When William Capel inherited a fine historic Jacobean manor house on the wooded rolling slopes of the Stroud Valley in 1842, he did what any rich, assertive young Victorian squire would have done. He demolished it and had it rebuilt in a fashionable neo-Gothic style.
He was an extremely wealthy landowner and landlord of many houses and cottages all around the Painswick and Stroud area. He was a powerful Tory and a County Magistrate, one time High Sheriff of Gloucestershire, and he built the imposing and dominant house not just as his residence but as a fitting emblem of his status. What he didn't know, as he sat in his luxurious living room quaffing his port and peering through the mullioned windows at the expanse of his copious estate, was that the door-frames and skirting boards all around him were filled with secret messages.
It's impossible to know exactly how the site, now run as Hawkwood College, would have looked through the ages. At the time William Capel inherited it – just one of a family line who lived in the house for centuries – it was known as The Grove and occupied its beautiful position as part of a substantial estate. During the 17th century the house was owned by a family called Mayo, and when their surviving heir was a girl, Hester, who married one Samuel Capel in 1700 and bought out her sisters' shares in the estate, the family name changed but the genetic line continued. It's unclear who built the Jacobean manor house but traces of medieval stonework have turned up which indicate an earlier origin for the site. I'd always understood that there was a monastery (or more likely, a small religious cell) there at one time, but so far no evidence has been found to support this. Other than the occasional psychic impressions of visitors, who have been known to 'see' cowled figures mooching about the grounds, even when they didn't have any previous knowledge of the monastery story.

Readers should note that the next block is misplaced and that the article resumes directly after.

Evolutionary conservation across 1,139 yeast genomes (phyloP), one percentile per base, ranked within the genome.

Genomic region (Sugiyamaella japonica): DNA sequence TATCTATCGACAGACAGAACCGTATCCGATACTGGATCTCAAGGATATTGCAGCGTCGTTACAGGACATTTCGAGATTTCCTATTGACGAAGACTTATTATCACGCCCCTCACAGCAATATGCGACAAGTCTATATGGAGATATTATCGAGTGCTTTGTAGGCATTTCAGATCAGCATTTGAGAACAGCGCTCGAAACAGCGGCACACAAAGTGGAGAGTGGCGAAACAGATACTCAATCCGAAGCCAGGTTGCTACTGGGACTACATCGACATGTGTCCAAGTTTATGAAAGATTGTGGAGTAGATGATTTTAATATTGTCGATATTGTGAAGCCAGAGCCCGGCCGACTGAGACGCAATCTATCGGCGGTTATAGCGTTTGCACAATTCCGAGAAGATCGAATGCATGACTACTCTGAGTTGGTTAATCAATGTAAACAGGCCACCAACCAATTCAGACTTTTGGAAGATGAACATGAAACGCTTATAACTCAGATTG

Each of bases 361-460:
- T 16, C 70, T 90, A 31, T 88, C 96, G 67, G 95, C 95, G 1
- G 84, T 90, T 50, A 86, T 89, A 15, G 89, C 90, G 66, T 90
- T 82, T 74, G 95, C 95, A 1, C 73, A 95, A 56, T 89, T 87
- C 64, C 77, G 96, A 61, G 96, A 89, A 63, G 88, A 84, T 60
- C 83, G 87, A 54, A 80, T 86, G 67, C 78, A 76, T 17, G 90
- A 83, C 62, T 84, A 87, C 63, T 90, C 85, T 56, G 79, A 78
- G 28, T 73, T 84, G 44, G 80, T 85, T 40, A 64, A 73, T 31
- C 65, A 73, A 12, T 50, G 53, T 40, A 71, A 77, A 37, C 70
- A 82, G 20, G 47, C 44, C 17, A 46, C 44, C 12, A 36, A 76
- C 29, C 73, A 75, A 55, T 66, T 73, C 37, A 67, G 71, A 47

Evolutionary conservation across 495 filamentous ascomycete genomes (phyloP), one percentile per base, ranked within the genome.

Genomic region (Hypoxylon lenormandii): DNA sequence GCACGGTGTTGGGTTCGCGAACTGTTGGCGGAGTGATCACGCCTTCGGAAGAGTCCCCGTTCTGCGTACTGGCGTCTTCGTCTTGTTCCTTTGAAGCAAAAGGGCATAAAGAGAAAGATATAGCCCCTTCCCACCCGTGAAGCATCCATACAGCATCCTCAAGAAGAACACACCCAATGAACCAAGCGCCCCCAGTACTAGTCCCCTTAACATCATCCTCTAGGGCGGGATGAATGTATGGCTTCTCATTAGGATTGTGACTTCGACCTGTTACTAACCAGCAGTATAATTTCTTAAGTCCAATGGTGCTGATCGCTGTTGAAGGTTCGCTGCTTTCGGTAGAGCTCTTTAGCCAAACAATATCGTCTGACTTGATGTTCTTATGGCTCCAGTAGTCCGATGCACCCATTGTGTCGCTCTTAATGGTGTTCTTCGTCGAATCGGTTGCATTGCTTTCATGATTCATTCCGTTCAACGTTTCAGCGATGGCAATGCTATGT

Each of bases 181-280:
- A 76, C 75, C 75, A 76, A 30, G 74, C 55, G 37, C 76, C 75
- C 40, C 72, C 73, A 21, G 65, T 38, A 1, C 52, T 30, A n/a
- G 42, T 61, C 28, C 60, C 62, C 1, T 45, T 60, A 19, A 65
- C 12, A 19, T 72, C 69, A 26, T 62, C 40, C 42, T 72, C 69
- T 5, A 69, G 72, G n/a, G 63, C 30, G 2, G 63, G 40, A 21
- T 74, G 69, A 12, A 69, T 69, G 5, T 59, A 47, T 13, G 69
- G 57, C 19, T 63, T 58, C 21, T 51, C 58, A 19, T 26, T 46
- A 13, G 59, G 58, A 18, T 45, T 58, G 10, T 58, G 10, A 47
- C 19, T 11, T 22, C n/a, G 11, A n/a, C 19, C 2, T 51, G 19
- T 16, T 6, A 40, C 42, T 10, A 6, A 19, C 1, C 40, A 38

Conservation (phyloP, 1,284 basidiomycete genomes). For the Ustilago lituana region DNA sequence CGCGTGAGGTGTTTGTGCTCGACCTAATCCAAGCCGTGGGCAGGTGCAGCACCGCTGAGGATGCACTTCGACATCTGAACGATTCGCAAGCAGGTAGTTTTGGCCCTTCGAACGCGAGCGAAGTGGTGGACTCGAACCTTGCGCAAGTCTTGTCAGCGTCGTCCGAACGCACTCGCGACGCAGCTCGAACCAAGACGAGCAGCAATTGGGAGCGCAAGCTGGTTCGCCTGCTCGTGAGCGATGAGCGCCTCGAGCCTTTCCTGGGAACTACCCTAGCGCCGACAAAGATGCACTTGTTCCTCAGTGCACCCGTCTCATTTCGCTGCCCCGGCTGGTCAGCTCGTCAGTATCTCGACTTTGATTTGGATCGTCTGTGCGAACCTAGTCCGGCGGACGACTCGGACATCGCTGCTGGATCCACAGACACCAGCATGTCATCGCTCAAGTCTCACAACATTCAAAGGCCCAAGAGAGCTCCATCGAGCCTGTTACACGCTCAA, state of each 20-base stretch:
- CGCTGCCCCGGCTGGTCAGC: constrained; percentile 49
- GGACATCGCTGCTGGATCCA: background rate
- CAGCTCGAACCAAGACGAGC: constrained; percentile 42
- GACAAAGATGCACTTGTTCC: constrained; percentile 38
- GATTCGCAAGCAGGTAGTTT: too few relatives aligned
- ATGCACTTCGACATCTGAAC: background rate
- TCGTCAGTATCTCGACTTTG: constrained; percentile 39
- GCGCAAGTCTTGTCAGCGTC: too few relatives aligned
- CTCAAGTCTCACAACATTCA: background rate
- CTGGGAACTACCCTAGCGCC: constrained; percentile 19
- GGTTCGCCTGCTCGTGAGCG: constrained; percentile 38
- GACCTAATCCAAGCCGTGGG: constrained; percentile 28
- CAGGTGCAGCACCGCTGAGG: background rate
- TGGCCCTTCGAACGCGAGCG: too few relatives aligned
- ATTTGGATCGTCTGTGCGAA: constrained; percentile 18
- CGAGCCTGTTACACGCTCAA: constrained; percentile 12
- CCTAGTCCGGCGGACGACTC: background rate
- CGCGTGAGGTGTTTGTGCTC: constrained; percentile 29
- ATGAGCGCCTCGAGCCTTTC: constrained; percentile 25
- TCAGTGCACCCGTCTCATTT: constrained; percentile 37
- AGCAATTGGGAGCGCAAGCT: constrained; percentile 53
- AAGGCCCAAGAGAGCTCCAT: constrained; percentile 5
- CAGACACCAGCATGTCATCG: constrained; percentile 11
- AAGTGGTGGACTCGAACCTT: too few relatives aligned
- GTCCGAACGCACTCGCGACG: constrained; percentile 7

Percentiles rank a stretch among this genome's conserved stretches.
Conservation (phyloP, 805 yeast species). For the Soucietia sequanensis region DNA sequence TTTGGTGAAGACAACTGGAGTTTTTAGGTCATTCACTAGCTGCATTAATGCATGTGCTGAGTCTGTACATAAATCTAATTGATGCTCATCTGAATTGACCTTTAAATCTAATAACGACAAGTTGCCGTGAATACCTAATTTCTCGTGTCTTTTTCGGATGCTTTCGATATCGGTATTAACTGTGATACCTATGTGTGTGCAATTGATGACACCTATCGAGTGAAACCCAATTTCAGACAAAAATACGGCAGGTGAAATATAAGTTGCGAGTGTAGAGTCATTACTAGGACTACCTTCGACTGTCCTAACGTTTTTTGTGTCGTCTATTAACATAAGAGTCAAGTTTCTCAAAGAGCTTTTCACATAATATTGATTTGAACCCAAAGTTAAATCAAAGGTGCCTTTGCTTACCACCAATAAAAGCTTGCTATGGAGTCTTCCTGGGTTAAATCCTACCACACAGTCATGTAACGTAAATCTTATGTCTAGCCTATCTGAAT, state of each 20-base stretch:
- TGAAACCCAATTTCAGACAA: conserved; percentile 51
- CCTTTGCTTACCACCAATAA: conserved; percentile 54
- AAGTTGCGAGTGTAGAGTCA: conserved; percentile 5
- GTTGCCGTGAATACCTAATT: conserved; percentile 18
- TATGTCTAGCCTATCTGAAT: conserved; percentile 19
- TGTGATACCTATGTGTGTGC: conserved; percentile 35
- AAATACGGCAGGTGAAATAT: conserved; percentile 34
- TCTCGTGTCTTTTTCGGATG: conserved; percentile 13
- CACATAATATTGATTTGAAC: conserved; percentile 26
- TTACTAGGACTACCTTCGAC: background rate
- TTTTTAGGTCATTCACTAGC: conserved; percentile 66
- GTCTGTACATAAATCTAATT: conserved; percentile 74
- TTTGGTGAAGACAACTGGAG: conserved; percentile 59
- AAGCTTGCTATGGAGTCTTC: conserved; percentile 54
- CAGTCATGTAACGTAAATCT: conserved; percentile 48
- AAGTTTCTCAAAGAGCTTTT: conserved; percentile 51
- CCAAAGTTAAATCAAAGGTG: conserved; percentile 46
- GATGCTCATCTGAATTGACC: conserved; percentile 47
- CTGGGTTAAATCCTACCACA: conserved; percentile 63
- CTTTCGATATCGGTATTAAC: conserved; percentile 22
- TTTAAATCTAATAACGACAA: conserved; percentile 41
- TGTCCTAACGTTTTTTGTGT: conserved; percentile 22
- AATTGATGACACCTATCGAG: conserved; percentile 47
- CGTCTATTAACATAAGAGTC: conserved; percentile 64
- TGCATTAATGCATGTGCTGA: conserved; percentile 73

I'd go a step further and say that the Hawkwood College site has the feel of having been a sacred place throughout time. It has the most extraordinary atmosphere, and is quite unlike any other place I've known. It has a focused and contained kind of energy, as if its sanctity is insulated from the outside world, and when you're inside it you feel as though anything is possible.
The building, which feels as magically charged as the land it sits on, is perched on a ledge in the landscape underneath a slope covered by woodland. It has a magnificent view to the south over the meadows to the town of Stroud and beyond (the clod-hopping white bulk of the new SGS College campus notwithstanding – how did they get planning permission for that?) and the adjacent Cotswold scarp, and if you go and stand on the top of the Toots long barrow on Selsley Common you can clearly see Hawkwood across the valley with its distinctive Gothic gables. On the lawn beside the house there rises a spring, whose cool bright chalybeate loveliness flows steadily throughout the year (when I was younger I used to take it home in bottles and make wine with it – it's wonderful stuff – makes a lovely cup of tea too).
Immediately beside the spring is a mammoth, venerable sycamore tree. This tree has its own spring welling up underneath it, and the thick roots of the sycamore form a basin in which a little pool of water stands, lightly strewn with leaves. It's a scene straight from the legend of Gereint and Enid in the Mabinogion, where a sycamore stands beside a spring in an enchanted garden. I wouldn't like to speculate how old the tree is (at least 300 years, I'm told, and probably older, which is unusual for a sycamore), or whether the spring was ever considered a holy well, but standing beside it the whirly churning feeling in your stomach tells you that this is a very special place indeed. The Hawkwood double spring has a very special active-passive energy, one spring gushing out over the land and the other gently enclosed by a naturally formed well.
William Capel is shown in the 1841 census in his early 30s and living with his mum in what must then have been the Jacobean manor house. He was still unmarried at the time and in fact didn't marry until later life. He's described in the following census as a Magistrate and Proprietor of Land, Farming 500 Acres. Among his domestic staff, in 1871, can be found a young man called William Gurney, who lived in the house as a domestic servant. He came from Maisemore and was in fact Ivor Gurney's uncle!